52 FEATS – NUMBER 29 (Limiting Screen Time)

18 Jul

For the original 52 FEATS blog entry, click here.

I admit, ours is a household full of electronics.  We have 4 TVs with cable.  We have a 5th TV with a built-in DVD player mounted on the wall in our bathroom – yes, you read that right!  We have a Wii, a PS3, and an Xbox 360.  The kids have their own computer.  My son has his own Nintendo DS.  I have a laptop, my computer geek husband has a desktop computer (with multiple monitors) and a laptop.  Plus, we each own iPhones AND iPads.  SHEESH.

And yet, even with all that access to technology, we limit our kids’ screen time.  I’m sure all parents know that according to most research, TV is turning kids into obese, stupid people with social and behavioral problems.  So it almost seems like a no-brainer these days to NOT let kids veg out in front of the boob tube for too long.  My husband and I do allow our kids to watch TV or play on the computer, but we don’t leave it them all day long.  Nor is our son allowed to play his DS any time he wants.  Both kids have to ask for screen time, and we give it to them in (usually) small doses.  Sometimes we just say no.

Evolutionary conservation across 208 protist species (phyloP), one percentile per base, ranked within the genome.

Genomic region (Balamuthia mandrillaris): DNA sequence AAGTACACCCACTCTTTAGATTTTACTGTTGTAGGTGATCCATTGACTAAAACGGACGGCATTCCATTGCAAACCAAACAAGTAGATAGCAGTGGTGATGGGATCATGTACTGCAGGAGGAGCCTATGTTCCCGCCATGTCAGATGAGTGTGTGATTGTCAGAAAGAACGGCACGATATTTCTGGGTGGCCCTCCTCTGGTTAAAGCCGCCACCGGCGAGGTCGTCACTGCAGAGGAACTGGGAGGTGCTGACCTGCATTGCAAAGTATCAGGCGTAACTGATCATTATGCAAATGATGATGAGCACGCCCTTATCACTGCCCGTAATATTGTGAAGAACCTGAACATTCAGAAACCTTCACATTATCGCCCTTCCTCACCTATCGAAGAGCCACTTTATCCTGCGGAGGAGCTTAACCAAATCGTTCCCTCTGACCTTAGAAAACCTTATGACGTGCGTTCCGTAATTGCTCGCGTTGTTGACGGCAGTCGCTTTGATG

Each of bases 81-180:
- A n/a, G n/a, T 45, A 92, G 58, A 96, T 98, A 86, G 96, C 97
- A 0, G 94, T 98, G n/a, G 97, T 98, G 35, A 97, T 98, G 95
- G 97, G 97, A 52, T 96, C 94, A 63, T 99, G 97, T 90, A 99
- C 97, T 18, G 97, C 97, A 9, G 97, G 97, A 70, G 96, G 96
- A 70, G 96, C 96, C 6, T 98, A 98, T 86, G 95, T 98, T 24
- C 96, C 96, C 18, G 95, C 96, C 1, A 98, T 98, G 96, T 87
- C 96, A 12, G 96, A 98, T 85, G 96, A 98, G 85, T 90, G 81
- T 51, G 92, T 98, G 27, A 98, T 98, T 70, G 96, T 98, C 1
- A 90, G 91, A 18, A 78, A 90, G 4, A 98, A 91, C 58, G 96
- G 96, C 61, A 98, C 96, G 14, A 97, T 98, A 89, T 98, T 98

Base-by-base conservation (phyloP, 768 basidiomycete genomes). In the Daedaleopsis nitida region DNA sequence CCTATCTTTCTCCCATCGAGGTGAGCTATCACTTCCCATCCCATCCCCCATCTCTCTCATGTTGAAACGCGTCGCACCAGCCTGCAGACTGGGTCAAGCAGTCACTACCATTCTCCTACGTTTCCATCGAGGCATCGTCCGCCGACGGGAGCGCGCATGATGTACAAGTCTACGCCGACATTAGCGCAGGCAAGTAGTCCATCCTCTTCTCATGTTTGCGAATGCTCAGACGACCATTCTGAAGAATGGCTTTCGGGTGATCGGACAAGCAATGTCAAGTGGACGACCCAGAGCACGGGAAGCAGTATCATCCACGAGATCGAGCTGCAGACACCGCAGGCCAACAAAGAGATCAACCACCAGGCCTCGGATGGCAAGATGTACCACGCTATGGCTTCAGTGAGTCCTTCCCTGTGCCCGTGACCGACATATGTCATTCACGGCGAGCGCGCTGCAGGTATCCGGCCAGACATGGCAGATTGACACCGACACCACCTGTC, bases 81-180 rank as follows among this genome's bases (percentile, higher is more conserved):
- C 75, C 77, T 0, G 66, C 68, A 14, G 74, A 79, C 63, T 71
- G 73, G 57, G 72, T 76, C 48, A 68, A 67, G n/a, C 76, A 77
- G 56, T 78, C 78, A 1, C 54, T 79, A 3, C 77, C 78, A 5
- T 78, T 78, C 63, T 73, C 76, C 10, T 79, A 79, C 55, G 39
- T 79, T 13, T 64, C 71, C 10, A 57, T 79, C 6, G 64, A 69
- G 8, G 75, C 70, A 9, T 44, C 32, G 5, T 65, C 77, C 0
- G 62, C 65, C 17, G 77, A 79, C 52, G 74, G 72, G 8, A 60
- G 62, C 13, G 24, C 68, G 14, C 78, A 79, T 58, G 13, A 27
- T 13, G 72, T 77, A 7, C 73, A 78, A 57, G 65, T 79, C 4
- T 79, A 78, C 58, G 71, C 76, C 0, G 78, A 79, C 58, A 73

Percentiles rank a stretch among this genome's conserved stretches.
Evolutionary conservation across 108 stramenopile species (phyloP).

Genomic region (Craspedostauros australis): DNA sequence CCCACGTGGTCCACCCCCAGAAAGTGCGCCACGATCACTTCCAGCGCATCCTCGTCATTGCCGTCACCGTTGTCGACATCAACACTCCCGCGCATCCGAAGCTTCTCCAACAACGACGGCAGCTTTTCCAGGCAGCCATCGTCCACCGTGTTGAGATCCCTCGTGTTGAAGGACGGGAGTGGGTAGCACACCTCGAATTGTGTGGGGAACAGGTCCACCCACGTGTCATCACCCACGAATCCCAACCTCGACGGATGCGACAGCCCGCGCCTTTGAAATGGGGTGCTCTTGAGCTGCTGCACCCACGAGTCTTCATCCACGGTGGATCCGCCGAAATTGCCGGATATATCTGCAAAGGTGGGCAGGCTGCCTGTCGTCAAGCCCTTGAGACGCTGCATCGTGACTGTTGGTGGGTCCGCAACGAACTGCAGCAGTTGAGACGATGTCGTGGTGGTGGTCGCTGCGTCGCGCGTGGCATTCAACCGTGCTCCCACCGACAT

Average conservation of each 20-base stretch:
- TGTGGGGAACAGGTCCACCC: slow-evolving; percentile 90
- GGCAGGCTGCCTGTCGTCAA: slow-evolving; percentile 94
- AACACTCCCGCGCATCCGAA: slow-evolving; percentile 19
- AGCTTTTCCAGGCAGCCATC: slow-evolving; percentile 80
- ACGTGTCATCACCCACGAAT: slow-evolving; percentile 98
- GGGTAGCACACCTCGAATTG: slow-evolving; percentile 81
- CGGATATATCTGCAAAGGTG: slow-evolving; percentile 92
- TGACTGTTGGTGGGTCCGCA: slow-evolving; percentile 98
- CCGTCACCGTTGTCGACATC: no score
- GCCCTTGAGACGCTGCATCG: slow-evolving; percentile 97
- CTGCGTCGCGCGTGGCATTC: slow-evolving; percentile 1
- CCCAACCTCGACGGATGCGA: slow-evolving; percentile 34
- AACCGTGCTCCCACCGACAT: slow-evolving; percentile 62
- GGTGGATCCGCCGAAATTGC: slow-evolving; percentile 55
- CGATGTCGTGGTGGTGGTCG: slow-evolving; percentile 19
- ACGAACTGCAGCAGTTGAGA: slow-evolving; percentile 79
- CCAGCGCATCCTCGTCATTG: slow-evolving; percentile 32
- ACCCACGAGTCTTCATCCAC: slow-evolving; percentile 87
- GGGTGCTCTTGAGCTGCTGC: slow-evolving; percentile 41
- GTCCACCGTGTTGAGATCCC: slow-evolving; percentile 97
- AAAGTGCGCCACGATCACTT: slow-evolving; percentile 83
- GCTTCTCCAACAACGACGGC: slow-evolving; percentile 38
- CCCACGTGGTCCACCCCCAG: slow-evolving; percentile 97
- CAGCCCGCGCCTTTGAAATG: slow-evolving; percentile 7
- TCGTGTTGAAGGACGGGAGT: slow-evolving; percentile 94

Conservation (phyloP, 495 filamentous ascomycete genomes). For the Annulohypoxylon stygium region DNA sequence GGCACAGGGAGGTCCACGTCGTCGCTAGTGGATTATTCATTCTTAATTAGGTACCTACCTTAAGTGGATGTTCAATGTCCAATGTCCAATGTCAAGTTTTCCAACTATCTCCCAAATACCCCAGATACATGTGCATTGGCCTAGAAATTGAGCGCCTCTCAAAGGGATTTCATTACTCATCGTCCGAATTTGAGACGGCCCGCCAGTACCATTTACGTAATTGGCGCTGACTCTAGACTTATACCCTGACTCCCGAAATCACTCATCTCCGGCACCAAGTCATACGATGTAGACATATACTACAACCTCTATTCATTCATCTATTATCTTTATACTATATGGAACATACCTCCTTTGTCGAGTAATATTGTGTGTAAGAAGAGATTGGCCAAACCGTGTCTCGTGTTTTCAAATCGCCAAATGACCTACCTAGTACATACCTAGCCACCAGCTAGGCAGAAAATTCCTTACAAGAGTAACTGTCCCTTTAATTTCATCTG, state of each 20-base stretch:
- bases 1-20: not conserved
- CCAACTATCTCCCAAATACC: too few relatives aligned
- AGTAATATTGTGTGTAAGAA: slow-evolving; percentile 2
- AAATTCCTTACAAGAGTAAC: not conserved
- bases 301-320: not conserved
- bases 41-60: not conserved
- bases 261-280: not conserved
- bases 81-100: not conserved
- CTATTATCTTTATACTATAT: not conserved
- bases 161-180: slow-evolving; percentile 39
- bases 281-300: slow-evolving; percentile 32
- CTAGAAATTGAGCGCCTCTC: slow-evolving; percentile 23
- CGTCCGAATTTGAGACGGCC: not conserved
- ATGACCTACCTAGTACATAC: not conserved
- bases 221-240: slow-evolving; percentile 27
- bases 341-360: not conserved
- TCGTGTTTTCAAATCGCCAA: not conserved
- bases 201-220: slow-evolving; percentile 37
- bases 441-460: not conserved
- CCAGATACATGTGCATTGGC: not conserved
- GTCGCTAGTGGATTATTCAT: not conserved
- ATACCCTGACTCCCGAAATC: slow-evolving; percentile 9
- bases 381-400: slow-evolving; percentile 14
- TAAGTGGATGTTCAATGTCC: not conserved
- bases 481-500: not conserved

Last week was a very rough week for me – I was floating around in a daze most of the time.  Turning on the TV or a video game was just about the only bit of parenting I could muster, and both my kids ended up almost as zombified as I was, from WAY too much screen time.  I felt guilty about it, especially because it was my daughter’s first time at a day camp and I had been really looking forward to some one-on-one time with my son.  (We did start a model truck, but we’ve got a LONG way to go to finish it!)

The American Academy of Pediatrics recommends no more than 1-2 hours per day of screen time for kids – and none for kids under age 2.  I’m not necessarily shooting for NO screen time this week (the kids will wonder why they’re being punished!), but I am going to reign it in substantially.  When kids are watching TV, they’re missing out on so many other experiences and opportunities – not the least of which is figuring out how to entertain themselves if Mom is too busy to come up with an activity for every minute of the day.

So far today, we haven’t turned on anything with a screen, and no one has even noticed.  The kids are playing together in one of their bedrooms and I’m on my computer, uninterrupted.  Who needs TV?  This is paradise!


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